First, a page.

PASCO COUNTY, Fla. — Maddie spends her afternoons running drills with her handler Deputy Robert Lewis.
“If you know there’s something dangerous over there, you want to be able to stop your dog and send them to an area they haven’t been or to avoid an area that could be harmful to them,” said Deputy Lewis.
It took @PascoSheriff K9 Maddie exactly 19 seconds to sniff out a victim in the rubble pile...and she is one of many dogs helping solve cases at the department. Hear how dogs like her are putting the sheriff's office in national headlines, tonight on @BN9. pic.twitter.com/MTM5Acqltr— Ashley Paul (@AshleyPaulTV) November 4, 2021
Maddie, black Lab, is a pivotal part of the Pasco County Sheriff’s Office, specializing in searching for lost or runaway humans.
“By using their nose they’re able to detect that odor which will draw us in,” said Jimmy Hall, K9 training coordinator.
Hall said they assisted in the search for Brian Laundrie last month. K9s like Maddie are not only able to sniff out people who are alive, but also human remains.
“If you can picture a ten-acre plot of land that we’re looking for someone, for humans the only way we could do that is physically walk those ten acres and use our eyes. Even when the human remains are buried, the dogs are able to use their nose and find them,” said Hall.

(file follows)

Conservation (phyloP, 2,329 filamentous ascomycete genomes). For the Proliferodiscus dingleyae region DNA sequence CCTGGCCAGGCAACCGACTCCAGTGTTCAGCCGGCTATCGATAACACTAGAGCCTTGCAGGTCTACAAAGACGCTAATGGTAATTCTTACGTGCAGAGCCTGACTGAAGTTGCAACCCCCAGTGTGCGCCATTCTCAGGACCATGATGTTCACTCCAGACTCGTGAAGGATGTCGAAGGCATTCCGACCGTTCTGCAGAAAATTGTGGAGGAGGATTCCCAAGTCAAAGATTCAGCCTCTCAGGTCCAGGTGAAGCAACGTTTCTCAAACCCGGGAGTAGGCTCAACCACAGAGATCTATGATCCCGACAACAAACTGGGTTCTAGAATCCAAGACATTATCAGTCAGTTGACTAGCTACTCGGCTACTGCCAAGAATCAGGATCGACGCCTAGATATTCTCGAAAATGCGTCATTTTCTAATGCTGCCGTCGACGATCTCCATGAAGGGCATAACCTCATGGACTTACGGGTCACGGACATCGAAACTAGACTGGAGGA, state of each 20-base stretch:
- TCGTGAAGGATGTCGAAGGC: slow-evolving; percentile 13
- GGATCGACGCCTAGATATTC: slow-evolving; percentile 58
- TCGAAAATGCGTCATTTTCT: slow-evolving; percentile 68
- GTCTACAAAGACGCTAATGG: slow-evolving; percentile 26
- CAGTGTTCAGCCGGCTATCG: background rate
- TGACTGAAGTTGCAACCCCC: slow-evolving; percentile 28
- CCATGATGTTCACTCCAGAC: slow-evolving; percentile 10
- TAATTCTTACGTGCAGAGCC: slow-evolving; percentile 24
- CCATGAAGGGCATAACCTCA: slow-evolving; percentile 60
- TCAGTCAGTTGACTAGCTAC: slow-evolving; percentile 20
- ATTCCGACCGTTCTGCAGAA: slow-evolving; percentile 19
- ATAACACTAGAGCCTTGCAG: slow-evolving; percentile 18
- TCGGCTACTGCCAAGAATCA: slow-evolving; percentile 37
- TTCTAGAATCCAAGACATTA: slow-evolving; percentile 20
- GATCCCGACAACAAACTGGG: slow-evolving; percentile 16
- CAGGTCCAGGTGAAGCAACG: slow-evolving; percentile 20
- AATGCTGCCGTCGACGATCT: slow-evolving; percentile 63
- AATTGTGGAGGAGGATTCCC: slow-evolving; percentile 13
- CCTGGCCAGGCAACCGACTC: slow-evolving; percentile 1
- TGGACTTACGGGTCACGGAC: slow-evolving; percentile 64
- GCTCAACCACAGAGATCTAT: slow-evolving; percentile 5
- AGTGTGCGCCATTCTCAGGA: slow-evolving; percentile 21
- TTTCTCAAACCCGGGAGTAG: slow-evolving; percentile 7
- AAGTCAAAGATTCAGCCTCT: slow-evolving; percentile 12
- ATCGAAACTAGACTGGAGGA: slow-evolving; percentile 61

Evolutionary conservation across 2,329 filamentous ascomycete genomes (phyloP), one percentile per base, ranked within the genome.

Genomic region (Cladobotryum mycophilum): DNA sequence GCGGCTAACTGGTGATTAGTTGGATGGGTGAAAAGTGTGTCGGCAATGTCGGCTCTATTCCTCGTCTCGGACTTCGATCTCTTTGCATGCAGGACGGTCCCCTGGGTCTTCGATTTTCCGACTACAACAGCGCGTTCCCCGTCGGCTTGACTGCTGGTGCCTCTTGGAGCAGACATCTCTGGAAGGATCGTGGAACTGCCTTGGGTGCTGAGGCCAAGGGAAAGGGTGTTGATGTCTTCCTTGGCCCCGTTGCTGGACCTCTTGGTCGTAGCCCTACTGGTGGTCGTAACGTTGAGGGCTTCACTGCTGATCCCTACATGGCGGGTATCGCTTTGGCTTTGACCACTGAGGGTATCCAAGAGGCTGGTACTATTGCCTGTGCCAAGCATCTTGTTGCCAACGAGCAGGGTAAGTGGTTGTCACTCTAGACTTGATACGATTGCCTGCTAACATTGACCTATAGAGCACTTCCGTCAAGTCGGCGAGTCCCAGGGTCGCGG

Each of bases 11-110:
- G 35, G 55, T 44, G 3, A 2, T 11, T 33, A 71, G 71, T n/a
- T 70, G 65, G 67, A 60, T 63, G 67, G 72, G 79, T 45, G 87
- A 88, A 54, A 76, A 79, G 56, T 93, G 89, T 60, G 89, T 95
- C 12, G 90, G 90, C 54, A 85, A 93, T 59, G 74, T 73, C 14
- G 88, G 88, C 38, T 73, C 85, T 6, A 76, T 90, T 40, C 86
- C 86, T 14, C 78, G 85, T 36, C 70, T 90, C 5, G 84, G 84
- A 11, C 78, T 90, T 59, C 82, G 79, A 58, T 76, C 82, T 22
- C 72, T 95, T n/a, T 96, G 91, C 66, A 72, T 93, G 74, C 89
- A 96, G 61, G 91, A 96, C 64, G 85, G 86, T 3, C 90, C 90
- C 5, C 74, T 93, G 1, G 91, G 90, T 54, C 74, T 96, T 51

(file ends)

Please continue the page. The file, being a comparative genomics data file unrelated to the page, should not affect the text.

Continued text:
Pasco County is the only department in the Tampa Bay Area, and one of the only in the state, that has these dogs as a resource.
Hall said they can’t talk specifics on the case, but he says it usually goes a little something like this.
“We pre-map out the area we’re going to search, we look for anomalies. When we get there, we walk the area A. For the safety of the animal. And B. We look for actual anomalies. If we’re doing a large search with multiple acres, we need to put the dog in the highest probability area,” said Hall.
Hall and Deputy Lewis demonstrated how training typically goes with a live victim.
It took Maddie a total of 19 seconds to locate him, much faster than any human would ever be able to solve a case.
“The final thing of the day is to find these people whether they’re victims of crimes, to bring closure to the families, and to close the case. And if it’s the situation, we need to hold someone accountable,” said Hall.